We have only had solar PV, no batteries for a few months now. Depending on how well it performs in our circumstances, even without a battery we should be able to save $1,200 - $1,400 pa or better based on actual energy produced.

For us adding a battery with the benefit of the Qld insentive scheme would save a little more, but not enough to make it pay. Something more is needed?


For the casual reader it should be noted having batteries only implies one can generate power during the day, store it, and use it at night, but if the mains goes down the solar system + batteries in many installations also go down to protect the linesmen from electrocution.

A system must be able to monitor the grid, and if the grid goes down export zero (0) power (essentially disconnect from the grid while it is down), to be able to keep the premise lit, a more rigorous installation than ‘just’ having batteries. See myth #4 for a basic tutorial.


There are numerous benefits I agree Gordon. Often savings that are hard to quantify. I was responding to someone who was suggesting the length of time to pay off the system is not worth the investment and I did not think the figures presented were correct at least not for someone in Melbourne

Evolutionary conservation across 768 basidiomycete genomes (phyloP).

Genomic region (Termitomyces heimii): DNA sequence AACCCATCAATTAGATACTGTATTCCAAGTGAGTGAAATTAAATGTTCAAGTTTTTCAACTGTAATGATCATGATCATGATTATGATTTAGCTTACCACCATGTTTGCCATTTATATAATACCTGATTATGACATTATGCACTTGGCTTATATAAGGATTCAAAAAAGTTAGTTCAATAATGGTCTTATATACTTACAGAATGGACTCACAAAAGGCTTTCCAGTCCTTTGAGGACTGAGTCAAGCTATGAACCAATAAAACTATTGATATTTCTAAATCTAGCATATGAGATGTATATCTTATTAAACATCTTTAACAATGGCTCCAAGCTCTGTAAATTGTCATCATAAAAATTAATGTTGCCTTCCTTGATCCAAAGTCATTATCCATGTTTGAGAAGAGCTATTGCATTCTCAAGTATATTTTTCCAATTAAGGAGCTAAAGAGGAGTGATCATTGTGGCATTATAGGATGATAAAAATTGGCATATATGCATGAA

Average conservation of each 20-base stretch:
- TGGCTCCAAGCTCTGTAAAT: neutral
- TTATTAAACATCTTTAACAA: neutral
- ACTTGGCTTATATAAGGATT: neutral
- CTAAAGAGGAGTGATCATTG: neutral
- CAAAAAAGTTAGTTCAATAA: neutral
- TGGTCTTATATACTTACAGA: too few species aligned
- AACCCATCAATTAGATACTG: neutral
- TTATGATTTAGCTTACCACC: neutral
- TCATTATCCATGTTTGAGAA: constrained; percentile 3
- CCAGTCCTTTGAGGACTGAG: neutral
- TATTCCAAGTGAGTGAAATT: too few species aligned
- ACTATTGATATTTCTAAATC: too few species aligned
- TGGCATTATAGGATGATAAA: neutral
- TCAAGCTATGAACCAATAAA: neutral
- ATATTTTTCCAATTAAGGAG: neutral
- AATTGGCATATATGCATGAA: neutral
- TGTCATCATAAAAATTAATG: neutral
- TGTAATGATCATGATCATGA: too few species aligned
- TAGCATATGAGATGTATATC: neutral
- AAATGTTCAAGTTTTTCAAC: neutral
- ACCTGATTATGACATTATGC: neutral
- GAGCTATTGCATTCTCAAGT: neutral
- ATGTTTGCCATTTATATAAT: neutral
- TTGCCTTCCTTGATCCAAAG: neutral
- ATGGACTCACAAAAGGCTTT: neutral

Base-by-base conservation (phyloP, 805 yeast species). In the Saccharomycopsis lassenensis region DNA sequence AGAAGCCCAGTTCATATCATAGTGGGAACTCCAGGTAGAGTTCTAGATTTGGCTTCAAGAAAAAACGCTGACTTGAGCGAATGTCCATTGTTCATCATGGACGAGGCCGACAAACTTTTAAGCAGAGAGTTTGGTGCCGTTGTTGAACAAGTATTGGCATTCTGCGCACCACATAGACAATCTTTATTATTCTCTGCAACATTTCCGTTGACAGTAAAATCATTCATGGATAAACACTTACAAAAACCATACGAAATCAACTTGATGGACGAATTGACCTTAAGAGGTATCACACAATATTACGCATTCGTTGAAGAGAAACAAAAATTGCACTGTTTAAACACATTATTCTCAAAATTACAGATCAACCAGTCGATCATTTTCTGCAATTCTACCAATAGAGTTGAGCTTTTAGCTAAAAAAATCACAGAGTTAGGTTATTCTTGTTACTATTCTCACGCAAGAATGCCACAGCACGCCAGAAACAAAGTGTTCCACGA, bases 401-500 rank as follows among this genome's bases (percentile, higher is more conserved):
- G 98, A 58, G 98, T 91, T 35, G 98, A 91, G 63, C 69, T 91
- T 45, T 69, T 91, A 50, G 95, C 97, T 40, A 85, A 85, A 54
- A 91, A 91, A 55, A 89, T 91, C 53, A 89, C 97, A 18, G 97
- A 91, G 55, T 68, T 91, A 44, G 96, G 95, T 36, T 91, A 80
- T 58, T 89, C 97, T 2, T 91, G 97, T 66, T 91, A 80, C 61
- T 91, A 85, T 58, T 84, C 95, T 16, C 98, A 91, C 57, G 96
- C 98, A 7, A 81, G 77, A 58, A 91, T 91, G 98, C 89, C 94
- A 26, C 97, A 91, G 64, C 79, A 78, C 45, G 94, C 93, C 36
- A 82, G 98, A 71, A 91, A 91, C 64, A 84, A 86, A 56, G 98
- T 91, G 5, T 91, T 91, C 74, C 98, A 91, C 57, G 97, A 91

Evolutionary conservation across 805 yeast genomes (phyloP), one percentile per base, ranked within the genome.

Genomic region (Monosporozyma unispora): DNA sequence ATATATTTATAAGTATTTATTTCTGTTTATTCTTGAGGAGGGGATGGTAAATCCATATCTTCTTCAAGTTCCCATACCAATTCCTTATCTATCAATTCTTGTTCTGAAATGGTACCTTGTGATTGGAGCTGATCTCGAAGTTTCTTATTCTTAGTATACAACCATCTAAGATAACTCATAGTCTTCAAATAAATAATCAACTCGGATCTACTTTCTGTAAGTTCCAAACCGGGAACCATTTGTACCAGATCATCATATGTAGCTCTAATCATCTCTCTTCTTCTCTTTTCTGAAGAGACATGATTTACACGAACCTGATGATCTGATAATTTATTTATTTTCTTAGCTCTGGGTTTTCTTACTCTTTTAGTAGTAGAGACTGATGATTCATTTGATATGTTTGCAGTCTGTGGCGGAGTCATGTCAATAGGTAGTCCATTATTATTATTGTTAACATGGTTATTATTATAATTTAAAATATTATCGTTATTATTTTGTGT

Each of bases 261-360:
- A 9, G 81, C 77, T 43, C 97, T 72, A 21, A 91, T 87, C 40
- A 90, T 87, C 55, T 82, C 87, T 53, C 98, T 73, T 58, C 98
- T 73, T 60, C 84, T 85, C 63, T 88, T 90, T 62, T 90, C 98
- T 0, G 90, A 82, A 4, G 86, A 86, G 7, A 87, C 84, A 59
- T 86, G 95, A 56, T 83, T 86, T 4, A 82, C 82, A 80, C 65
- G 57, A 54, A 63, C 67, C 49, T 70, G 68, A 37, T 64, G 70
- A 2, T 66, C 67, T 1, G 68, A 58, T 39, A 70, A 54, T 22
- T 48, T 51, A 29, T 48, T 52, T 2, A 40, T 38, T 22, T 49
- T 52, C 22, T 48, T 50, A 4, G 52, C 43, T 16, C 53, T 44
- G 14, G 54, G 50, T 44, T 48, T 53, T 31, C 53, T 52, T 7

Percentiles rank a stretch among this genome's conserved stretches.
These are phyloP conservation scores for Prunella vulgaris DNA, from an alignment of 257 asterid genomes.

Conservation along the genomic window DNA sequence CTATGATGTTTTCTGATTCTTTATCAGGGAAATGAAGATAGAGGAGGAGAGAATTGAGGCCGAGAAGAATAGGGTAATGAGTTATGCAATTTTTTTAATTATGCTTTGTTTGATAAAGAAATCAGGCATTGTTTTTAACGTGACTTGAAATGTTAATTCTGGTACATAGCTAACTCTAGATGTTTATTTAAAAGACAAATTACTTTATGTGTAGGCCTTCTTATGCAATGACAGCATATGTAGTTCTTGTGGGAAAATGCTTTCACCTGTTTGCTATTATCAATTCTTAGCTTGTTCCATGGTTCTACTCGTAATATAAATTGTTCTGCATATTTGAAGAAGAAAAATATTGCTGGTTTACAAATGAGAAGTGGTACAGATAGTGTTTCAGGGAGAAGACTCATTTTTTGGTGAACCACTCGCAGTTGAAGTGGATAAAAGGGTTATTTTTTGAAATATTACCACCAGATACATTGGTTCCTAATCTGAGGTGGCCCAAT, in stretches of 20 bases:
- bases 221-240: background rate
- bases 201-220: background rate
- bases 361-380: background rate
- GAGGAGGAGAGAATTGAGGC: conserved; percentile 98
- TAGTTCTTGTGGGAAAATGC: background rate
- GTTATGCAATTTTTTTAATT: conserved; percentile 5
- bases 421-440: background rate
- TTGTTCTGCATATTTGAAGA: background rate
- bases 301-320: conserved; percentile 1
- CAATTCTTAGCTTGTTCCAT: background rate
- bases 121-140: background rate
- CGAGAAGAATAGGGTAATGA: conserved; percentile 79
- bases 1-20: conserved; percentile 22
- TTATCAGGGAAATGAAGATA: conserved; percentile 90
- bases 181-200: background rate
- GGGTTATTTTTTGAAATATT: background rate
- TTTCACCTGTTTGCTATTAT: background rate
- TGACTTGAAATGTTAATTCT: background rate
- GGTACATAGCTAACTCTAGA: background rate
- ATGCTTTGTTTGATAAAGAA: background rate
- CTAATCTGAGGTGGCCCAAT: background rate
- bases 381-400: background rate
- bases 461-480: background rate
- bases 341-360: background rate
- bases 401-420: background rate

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My understanding and I checked with the electrical engineer in the house and if some reason the house loses power and if there is power in the battery the system cannot disconnect us from our battery. The house can be disconnected from mains power but the battery is independent of the mains is my understanding. Am going to check this with the Tesla site though


Thanks, yes my error, I was responding thinking only of the Tesla Powerwall 2 which has been marketed as legally being able to provide power during a blackout scenario.


Correct. I checked on the Tesla site and it says:
‘During a power outage, how quickly does Powerwall restore power to my home?
Powerwall can detect an outage, disconnect from the grid and bring power back to your home in a fraction of a second. Unlike backup generators, Powerwall can keep your appliances running without interruption. You will not even notice that the power went out.’
I wanted to be sure